Graham calls it “doing things that don’t scale” because part of the definition of a startup is having a scalable technology. So what has changed?
Doing a startup is relatively popular. You know it is when universities start offering “entrepreneurship” programs. As is true for all things popular, there are people who actually do startups and those who play startup.
Every startup needs to get users. If you are an actual startup you will do anything to get users – go to their house, like a missionary, sit with them and help them set up your service on their computer. What do “playing startup” people do? They send you a link to their service. Both seem to be in the process of “getting” users, except ones are literally getting them while the others are simply sending links, assuming that users would do the rest of the steps themselves.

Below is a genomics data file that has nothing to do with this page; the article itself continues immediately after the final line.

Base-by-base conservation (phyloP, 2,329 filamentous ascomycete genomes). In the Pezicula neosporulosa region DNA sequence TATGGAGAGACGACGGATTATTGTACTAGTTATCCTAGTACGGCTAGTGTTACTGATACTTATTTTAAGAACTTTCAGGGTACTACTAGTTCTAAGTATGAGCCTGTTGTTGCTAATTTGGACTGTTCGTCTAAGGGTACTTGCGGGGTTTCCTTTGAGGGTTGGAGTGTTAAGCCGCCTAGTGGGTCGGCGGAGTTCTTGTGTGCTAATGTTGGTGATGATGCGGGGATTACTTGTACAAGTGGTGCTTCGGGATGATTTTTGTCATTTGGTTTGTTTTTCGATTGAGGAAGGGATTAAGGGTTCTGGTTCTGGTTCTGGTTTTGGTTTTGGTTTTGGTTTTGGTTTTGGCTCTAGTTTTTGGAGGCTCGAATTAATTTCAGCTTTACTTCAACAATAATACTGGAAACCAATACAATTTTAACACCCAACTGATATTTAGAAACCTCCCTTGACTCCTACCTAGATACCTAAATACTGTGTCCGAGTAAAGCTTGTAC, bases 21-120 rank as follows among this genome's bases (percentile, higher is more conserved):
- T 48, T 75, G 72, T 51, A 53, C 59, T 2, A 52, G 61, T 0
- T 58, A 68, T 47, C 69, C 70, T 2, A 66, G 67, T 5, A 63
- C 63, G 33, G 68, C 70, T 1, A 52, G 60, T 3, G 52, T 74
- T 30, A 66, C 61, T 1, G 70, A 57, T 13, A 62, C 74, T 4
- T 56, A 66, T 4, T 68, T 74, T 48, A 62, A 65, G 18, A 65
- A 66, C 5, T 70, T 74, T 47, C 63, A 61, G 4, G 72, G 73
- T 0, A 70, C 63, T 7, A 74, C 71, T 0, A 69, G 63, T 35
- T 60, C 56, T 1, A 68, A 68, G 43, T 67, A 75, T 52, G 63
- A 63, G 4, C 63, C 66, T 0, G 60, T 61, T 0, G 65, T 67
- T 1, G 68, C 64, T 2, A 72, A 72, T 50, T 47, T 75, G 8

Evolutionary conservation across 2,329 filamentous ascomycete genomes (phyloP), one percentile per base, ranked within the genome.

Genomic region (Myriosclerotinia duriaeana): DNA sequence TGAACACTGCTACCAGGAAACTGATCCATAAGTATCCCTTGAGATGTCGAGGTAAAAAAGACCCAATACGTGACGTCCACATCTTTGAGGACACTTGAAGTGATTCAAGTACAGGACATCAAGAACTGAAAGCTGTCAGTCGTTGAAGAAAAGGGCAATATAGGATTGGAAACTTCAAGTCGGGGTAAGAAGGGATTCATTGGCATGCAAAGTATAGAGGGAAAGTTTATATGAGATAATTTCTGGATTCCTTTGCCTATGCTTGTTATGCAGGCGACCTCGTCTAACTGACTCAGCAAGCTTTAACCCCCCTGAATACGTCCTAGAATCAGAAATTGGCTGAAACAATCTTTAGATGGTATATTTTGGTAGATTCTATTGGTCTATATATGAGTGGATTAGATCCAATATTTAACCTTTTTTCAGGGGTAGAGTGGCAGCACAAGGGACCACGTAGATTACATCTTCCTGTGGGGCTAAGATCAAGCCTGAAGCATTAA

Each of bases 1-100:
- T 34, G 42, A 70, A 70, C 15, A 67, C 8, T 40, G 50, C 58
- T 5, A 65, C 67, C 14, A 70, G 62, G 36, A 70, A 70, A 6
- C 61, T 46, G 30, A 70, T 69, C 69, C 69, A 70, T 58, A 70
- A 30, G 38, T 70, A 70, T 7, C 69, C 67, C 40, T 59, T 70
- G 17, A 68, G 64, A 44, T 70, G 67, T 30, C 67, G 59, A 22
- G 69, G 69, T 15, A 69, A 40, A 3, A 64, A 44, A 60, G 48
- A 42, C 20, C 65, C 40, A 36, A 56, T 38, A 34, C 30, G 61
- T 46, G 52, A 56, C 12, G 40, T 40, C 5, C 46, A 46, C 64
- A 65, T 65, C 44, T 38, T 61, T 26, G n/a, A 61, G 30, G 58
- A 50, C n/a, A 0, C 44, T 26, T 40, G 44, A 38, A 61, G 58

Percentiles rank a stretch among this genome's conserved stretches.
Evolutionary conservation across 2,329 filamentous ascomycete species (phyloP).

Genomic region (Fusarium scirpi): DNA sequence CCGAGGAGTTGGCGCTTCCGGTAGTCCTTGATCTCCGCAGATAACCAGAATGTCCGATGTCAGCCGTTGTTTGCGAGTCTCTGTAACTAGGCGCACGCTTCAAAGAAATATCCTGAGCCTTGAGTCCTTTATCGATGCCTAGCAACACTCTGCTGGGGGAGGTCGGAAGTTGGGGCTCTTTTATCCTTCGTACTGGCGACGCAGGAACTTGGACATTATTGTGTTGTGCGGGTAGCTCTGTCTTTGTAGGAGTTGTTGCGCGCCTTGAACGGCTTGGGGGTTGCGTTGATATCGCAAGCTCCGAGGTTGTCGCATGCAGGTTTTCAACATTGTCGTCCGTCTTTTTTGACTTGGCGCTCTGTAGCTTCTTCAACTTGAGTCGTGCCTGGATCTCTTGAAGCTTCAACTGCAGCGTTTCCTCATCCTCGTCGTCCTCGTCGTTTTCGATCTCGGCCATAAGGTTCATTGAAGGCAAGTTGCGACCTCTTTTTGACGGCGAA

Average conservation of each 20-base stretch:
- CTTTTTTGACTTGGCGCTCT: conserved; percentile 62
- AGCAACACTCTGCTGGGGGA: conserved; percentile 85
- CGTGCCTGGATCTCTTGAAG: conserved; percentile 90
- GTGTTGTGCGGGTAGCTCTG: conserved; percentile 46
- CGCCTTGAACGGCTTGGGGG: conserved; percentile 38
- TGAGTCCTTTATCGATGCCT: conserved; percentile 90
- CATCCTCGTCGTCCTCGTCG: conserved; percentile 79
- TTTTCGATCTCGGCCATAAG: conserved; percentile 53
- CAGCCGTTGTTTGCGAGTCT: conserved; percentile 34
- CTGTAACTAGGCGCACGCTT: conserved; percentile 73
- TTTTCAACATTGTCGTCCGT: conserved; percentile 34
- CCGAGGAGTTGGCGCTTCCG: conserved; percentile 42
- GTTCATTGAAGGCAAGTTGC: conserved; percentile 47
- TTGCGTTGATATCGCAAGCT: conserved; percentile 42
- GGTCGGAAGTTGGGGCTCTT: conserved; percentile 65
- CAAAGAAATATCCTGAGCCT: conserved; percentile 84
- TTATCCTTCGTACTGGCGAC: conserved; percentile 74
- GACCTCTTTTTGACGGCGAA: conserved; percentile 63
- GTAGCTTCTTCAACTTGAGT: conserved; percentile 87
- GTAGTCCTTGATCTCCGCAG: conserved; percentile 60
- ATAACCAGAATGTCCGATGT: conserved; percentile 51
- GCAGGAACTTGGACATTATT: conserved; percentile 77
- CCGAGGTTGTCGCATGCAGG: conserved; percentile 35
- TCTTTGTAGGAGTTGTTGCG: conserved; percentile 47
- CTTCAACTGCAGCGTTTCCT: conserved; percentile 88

Although it may seem uncool to approach real people and beg them to try your service that is exactly what some of the first entrepreneurs did – street vendors approached people or yelled as loud as they could, they gave samples of their food, they showed it to you physically, they offered a discount on the spot, they looked you in the eye, more aggressive ones put the goods in your bag. So what has changed? Technology added convenience and distance between us. But the users on the other end still want that personal attention. So why not give it to them if, being a newborn startup you have nothing to lose.
Inspired by Paul Graham’s eponymous essay “Do Things that Don’t Scale”.